Apple could debut its original TV content as early as March 2019, a new report claims.
And, while previous reports have pegged Apple’s overall budget as $1 billion for original TV programming, the company will supposedly “blow well past that figure” in total spending on content.
The New York Times notes that Apple’s Worldwide Video Division currently has 12 projects in the works and a staff of 40 individuals. The shows include adult dramas, children’s TV, Latin America and European programming.
It claims that Apple’s willingness to write some big checks make’s it “a top draw for show creators and stars.” Apple also appears to be willing to trust its creators. Of the 12 shows Apple has made deals for since October, nine have been “straight-to-series” orders, meaning that there is no requirement for the shooting of a pilot episode before proceeding to an entire series order.
Apple’s original TV content ambitions
Apple has been steadily building up its original content team over the past year. Former Sony executives Zack Van Amburg and Jamie Erlicht are spearheading Apple’s efforts.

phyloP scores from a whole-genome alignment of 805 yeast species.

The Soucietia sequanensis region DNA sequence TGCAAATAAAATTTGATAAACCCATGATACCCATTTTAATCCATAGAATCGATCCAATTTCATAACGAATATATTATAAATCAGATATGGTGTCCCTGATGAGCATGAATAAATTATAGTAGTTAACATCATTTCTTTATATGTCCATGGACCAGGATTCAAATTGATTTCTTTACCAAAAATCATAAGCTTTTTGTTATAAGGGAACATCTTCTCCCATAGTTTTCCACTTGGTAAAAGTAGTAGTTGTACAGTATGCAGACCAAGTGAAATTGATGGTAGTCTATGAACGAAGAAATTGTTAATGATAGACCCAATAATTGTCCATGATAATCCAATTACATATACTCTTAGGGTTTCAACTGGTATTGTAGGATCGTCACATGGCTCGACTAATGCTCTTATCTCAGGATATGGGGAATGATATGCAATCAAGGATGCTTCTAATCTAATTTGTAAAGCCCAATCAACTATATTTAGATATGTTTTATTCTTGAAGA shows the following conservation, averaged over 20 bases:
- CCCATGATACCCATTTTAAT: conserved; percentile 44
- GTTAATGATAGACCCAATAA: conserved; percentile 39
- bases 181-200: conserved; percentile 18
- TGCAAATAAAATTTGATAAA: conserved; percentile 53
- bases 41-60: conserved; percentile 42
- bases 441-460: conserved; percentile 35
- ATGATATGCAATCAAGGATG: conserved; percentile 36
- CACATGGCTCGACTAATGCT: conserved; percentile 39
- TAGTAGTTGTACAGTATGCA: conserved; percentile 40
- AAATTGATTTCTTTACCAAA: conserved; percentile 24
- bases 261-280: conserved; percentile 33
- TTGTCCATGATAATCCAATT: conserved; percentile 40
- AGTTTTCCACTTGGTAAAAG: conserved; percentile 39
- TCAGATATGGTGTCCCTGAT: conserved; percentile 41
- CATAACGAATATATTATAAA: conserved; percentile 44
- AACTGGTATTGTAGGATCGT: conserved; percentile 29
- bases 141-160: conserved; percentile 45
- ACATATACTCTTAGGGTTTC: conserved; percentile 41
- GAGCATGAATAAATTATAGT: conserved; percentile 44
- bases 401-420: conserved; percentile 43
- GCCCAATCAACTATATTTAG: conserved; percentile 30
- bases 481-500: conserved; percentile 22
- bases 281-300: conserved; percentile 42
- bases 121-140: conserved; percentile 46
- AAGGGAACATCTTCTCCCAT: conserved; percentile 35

So far, Apple’s greenlit original scripted programming includes an Amazing Stories reboot from Steven Spielberg, a news-business comedy starring Jennifer Aniston and Reese Witherspoon, a sci-fi drama from the show runner of Outlander, a show based on the life of NBA star Kevin Durant, and Are You Sleeping, a series about a Serial-style crime podcast that reopens a murder case. Apple also recently signed on for a second season of James Corden’s Carpool Karaoke show.
Not all of Apple’s attempts to sign shows have been successful, though. Earlier this year, Apple lost out to HBO on acquiring the rights to a new original TV series written by J.J. Abrams, his first since 2008’s Fringe.
Apple has yet to reveal exactly how it plans to make its original TV content available. One strategy would be launching a paid Apple TV service similar to Apple Music. With increased competition in this space, however, Apple’s certainly got its work cut out for it.
Are you excited about Apple’s original programming? Let us know your thoughts in the comments below.
Source: The New York Times